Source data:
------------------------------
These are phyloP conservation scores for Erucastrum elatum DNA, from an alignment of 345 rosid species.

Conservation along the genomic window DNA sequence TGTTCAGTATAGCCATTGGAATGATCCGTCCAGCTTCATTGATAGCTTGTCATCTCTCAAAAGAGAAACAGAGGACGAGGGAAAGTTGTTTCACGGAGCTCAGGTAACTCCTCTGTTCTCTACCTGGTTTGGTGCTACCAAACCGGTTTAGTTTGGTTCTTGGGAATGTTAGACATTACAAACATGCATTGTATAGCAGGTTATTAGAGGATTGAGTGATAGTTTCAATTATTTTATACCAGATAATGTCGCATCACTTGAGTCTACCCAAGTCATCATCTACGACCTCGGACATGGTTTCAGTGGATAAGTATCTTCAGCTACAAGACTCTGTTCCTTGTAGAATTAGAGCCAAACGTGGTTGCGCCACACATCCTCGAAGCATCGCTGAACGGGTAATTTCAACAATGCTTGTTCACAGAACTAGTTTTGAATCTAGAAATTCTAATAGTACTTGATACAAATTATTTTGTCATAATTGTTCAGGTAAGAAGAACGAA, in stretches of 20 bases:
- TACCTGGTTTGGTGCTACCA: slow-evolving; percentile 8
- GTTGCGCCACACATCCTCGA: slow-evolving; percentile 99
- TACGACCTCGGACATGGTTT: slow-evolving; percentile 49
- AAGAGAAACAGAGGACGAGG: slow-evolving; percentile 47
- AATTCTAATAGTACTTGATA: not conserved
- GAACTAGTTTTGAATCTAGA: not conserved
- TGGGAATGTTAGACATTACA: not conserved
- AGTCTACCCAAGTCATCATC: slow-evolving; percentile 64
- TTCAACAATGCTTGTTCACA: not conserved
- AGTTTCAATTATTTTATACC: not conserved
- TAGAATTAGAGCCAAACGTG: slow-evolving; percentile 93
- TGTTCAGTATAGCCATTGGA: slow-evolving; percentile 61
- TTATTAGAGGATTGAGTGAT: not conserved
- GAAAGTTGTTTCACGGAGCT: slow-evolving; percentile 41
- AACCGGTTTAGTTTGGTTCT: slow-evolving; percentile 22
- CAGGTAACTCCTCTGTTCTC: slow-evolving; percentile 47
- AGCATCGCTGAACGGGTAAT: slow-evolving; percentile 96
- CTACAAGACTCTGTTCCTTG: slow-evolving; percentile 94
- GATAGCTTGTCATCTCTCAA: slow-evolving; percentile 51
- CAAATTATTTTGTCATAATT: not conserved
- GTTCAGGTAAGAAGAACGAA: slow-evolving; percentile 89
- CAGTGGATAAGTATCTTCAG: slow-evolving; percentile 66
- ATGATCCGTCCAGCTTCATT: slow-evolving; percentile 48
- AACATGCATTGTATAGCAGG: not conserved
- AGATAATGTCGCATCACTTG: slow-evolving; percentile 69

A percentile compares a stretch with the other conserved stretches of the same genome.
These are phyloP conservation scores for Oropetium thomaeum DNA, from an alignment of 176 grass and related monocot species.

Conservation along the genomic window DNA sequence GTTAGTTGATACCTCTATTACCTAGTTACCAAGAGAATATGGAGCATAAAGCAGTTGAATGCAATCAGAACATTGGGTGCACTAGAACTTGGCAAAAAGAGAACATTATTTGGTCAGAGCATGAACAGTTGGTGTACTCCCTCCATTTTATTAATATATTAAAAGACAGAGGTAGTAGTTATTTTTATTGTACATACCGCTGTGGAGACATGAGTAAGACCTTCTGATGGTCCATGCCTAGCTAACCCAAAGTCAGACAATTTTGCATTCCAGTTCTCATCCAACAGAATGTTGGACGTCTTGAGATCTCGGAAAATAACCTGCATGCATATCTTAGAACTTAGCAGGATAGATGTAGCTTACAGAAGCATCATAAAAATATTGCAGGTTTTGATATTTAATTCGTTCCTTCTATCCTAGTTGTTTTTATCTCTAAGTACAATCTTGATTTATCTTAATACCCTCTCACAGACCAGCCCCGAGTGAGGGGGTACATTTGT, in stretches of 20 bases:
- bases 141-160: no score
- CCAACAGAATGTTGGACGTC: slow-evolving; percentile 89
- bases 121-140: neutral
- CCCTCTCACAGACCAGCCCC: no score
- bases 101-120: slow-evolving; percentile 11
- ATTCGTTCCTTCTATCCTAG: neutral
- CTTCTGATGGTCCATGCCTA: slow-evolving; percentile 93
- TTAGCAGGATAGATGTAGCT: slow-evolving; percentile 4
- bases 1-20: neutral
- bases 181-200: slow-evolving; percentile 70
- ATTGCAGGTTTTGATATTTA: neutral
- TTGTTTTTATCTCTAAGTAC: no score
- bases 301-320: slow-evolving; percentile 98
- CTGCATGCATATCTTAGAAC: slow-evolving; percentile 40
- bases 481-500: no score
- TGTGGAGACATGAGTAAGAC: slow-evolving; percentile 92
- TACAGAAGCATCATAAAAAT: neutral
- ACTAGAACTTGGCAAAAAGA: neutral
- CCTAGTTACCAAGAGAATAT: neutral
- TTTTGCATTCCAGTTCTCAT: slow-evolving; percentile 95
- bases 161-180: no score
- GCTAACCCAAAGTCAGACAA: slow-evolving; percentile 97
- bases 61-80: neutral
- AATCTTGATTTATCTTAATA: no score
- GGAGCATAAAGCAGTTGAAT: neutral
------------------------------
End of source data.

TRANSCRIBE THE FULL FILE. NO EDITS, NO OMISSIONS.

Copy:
These are phyloP conservation scores for Erucastrum elatum DNA, from an alignment of 345 rosid species.

Conservation along the genomic window DNA sequence TGTTCAGTATAGCCATTGGAATGATCCGTCCAGCTTCATTGATAGCTTGTCATCTCTCAAAAGAGAAACAGAGGACGAGGGAAAGTTGTTTCACGGAGCTCAGGTAACTCCTCTGTTCTCTACCTGGTTTGGTGCTACCAAACCGGTTTAGTTTGGTTCTTGGGAATGTTAGACATTACAAACATGCATTGTATAGCAGGTTATTAGAGGATTGAGTGATAGTTTCAATTATTTTATACCAGATAATGTCGCATCACTTGAGTCTACCCAAGTCATCATCTACGACCTCGGACATGGTTTCAGTGGATAAGTATCTTCAGCTACAAGACTCTGTTCCTTGTAGAATTAGAGCCAAACGTGGTTGCGCCACACATCCTCGAAGCATCGCTGAACGGGTAATTTCAACAATGCTTGTTCACAGAACTAGTTTTGAATCTAGAAATTCTAATAGTACTTGATACAAATTATTTTGTCATAATTGTTCAGGTAAGAAGAACGAA, in stretches of 20 bases:
- TACCTGGTTTGGTGCTACCA: slow-evolving; percentile 8
- GTTGCGCCACACATCCTCGA: slow-evolving; percentile 99
- TACGACCTCGGACATGGTTT: slow-evolving; percentile 49
- AAGAGAAACAGAGGACGAGG: slow-evolving; percentile 47
- AATTCTAATAGTACTTGATA: not conserved
- GAACTAGTTTTGAATCTAGA: not conserved
- TGGGAATGTTAGACATTACA: not conserved
- AGTCTACCCAAGTCATCATC: slow-evolving; percentile 64
- TTCAACAATGCTTGTTCACA: not conserved
- AGTTTCAATTATTTTATACC: not conserved
- TAGAATTAGAGCCAAACGTG: slow-evolving; percentile 93
- TGTTCAGTATAGCCATTGGA: slow-evolving; percentile 61
- TTATTAGAGGATTGAGTGAT: not conserved
- GAAAGTTGTTTCACGGAGCT: slow-evolving; percentile 41
- AACCGGTTTAGTTTGGTTCT: slow-evolving; percentile 22
- CAGGTAACTCCTCTGTTCTC: slow-evolving; percentile 47
- AGCATCGCTGAACGGGTAAT: slow-evolving; percentile 96
- CTACAAGACTCTGTTCCTTG: slow-evolving; percentile 94
- GATAGCTTGTCATCTCTCAA: slow-evolving; percentile 51
- CAAATTATTTTGTCATAATT: not conserved
- GTTCAGGTAAGAAGAACGAA: slow-evolving; percentile 89
- CAGTGGATAAGTATCTTCAG: slow-evolving; percentile 66
- ATGATCCGTCCAGCTTCATT: slow-evolving; percentile 48
- AACATGCATTGTATAGCAGG: not conserved
- AGATAATGTCGCATCACTTG: slow-evolving; percentile 69

A percentile compares a stretch with the other conserved stretches of the same genome.
These are phyloP conservation scores for Oropetium thomaeum DNA, from an alignment of 176 grass and related monocot species.

Conservation along the genomic window DNA sequence GTTAGTTGATACCTCTATTACCTAGTTACCAAGAGAATATGGAGCATAAAGCAGTTGAATGCAATCAGAACATTGGGTGCACTAGAACTTGGCAAAAAGAGAACATTATTTGGTCAGAGCATGAACAGTTGGTGTACTCCCTCCATTTTATTAATATATTAAAAGACAGAGGTAGTAGTTATTTTTATTGTACATACCGCTGTGGAGACATGAGTAAGACCTTCTGATGGTCCATGCCTAGCTAACCCAAAGTCAGACAATTTTGCATTCCAGTTCTCATCCAACAGAATGTTGGACGTCTTGAGATCTCGGAAAATAACCTGCATGCATATCTTAGAACTTAGCAGGATAGATGTAGCTTACAGAAGCATCATAAAAATATTGCAGGTTTTGATATTTAATTCGTTCCTTCTATCCTAGTTGTTTTTATCTCTAAGTACAATCTTGATTTATCTTAATACCCTCTCACAGACCAGCCCCGAGTGAGGGGGTACATTTGT, in stretches of 20 bases:
- bases 141-160: no score
- CCAACAGAATGTTGGACGTC: slow-evolving; percentile 89
- bases 121-140: neutral
- CCCTCTCACAGACCAGCCCC: no score
- bases 101-120: slow-evolving; percentile 11
- ATTCGTTCCTTCTATCCTAG: neutral
- CTTCTGATGGTCCATGCCTA: slow-evolving; percentile 93
- TTAGCAGGATAGATGTAGCT: slow-evolving; percentile 4
- bases 1-20: neutral
- bases 181-200: slow-evolving; percentile 70
- ATTGCAGGTTTTGATATTTA: neutral
- TTGTTTTTATCTCTAAGTAC: no score
- bases 301-320: slow-evolving; percentile 98
- CTGCATGCATATCTTAGAAC: slow-evolving; percentile 40
- bases 481-500: no score
- TGTGGAGACATGAGTAAGAC: slow-evolving; percentile 92
- TACAGAAGCATCATAAAAAT: neutral
- ACTAGAACTTGGCAAAAAGA: neutral
- CCTAGTTACCAAGAGAATAT: neutral
- TTTTGCATTCCAGTTCTCAT: slow-evolving; percentile 95
- bases 161-180: no score
- GCTAACCCAAAGTCAGACAA: slow-evolving; percentile 97
- bases 61-80: neutral
- AATCTTGATTTATCTTAATA: no score
- GGAGCATAAAGCAGTTGAAT: neutral